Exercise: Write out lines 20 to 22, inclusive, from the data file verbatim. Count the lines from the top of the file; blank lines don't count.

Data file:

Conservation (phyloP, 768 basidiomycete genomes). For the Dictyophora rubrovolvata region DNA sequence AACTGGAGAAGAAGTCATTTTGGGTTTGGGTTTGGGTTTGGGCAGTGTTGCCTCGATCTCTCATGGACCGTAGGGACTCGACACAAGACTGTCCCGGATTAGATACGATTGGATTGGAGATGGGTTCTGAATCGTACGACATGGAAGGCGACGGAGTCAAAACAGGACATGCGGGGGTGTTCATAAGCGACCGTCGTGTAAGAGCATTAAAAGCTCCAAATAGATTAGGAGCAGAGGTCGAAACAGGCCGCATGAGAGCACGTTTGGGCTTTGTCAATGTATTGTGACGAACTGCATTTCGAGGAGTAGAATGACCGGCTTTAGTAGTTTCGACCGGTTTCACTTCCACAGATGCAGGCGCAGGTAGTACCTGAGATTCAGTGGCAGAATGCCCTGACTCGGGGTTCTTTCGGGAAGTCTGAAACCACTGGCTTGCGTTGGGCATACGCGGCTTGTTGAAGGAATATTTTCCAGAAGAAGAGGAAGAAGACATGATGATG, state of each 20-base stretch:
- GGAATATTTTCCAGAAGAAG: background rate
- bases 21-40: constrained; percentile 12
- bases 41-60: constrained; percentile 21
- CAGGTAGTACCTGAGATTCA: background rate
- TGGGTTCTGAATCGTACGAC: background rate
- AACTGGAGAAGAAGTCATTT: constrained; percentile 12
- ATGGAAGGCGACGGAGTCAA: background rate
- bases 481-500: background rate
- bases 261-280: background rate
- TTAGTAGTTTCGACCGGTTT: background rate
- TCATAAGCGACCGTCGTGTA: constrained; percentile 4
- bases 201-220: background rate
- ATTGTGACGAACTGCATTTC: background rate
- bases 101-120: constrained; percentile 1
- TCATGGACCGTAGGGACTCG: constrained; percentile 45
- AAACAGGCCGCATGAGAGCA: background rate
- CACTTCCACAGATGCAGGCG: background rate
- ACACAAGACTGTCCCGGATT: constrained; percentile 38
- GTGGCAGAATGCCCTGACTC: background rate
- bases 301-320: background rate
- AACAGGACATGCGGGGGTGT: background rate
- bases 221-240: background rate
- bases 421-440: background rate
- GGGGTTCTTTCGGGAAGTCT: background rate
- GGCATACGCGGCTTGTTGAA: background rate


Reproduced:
- GTGGCAGAATGCCCTGACTC: background rate
- bases 301-320: background rate
- AACAGGACATGCGGGGGTGT: background rate